Image via Queer Me Up, Psychology Today, Even Without Popcorn.

UPDATED: SlutWalk.

For those of you yet to be persuaded to join in the SlutWalk festivities this Saturday 28th May at the State Library, here are some excerpts from SlutWalker Jaclyn Friedman’s talk at the Boston, Massachusetts event, from Feministing:

“Is a slut a girl who has sex too young? With too many partners? With too little commitment? Who enjoys herself too much? Who ought to be more quiet about it, or more ashamed? Is a slut just a woman who dresses too blatantly to attract sexual attention? And what do any of these words even mean? What’s too young, too many partners, too little commitment, too much enjoyment, too blatant an outfit? For that matter, what’s a woman, and does a slut have to be one?

“… You can call us that name, but we will not shut up. You can call us that name but we will not cede our bodies or our lives. You can call us that name, but you can never again use it to excuse the violence that is done to us under that name every single fucking day.

“… We can be called sluts for nearly any reason at all. If we’re dancing. If we’re drinking. If we have ever in our lives enjoyed sex. If our clothes aren’t made of burlap. If we’re women of colour, we’re assumed to be sluts before we do a single thing because we’re ‘exotic.’ If we’re fat or disabled or otherwise considered undesirable, we’re assumed to be sluts who’ll fuck anyone who’ll deign to want us. If we’re queer boys or trans women, we’re called sluts in order to punish us for not fearing the feminine. If we’re queer women, especially femme ones, we’re called sluts because we’re obviously ‘up for anything,’ as opposed to actually attracted to actual women. If we’re poor, we’re gold diggers who’ll use sex to get ahead. And god forbid we accuse someone of raping us—that’s the fast track to sluthood for sure, because it’s much easier to tell us what we did wrong to make someone to commit a felony violent crime against us than it is to deal with the actual felon.

“You know what I expect will happen when I’m dressed like a slut? People will want to get with me. You know what I don’t mean when I dress like a slut? That anyone I encounter can literally do anything at all they want to me. I know. It’s shocking. Because clearly you thought me wearing my tits out like this gives every single one of you carte blanche to do anything whatsoever you might want to do with my body. I’m very sorry to disappoint.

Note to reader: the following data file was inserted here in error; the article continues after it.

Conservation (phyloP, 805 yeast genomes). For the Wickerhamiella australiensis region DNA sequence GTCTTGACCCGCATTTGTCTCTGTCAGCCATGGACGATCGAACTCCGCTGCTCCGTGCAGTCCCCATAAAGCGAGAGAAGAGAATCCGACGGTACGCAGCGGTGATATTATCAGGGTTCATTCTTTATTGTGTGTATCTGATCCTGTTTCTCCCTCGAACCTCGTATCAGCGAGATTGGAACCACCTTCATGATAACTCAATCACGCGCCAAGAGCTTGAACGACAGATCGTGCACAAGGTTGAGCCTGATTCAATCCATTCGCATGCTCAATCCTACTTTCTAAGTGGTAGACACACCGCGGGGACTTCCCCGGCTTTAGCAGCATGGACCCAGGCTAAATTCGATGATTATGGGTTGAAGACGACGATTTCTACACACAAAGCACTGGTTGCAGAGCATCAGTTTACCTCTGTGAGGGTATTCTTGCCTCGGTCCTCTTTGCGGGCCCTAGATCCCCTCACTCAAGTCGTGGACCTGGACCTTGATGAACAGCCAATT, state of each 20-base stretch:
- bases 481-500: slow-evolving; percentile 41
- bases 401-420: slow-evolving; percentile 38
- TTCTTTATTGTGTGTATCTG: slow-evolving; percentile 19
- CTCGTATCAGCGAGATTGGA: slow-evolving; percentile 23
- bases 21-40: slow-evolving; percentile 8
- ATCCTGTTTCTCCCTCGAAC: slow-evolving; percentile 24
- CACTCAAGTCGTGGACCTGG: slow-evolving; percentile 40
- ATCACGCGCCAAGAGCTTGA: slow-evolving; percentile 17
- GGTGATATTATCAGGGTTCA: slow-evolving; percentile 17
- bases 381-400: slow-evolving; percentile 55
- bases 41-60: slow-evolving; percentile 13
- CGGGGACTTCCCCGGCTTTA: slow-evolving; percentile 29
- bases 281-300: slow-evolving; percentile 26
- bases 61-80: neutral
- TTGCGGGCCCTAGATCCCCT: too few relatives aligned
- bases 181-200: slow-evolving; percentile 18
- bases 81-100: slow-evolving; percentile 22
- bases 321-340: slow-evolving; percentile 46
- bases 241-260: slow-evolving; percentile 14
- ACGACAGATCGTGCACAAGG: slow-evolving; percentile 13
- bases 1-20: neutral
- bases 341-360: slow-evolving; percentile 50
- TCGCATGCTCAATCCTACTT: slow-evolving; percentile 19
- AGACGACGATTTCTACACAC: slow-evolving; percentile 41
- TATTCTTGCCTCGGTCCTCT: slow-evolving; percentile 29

“… I just want to point out how ridiculous it all sounds when you spell out the meaning of ‘she was asking for it.’ Because the rapists are not confused. Those tiny percentage of guys doing most of the raping? They’ve told researchers that they know full well they don’t have consent. It’s the rest of us that seem confused. We’re the ones that let them off with a little ‘boys will be boys’ shrug and focus our venom on ‘sluts’ instead, leaving those boys free to rape again and again.

“… There’s nothing wrong with being a slut. Not a thing. It’s OK to like sex. Sex can be awesome. It can be life-alteringly awesome, but even when it’s not, it can be a damn good time. Our sexual desire is part of our life force. And as long as you’re ensuring your partner’s enthusiastic consent, and acting on your own sexual desires, not just acting out what you think someone else expects of you? There’s not a damn thing wrong with it. Not if it’s a hookup, not if you’re queer, not if you like it kinky, not if your number’s too high. If you’re playing on your own terms and you’ve got an enthusiastic partner? Please, I beg of you, just have a fucking awesome time. Our lives are way too often full of struggle and pain. If you can do something with someone else that brings both of you pleasure and joy? You’re increasing the pleasure and joy in the world.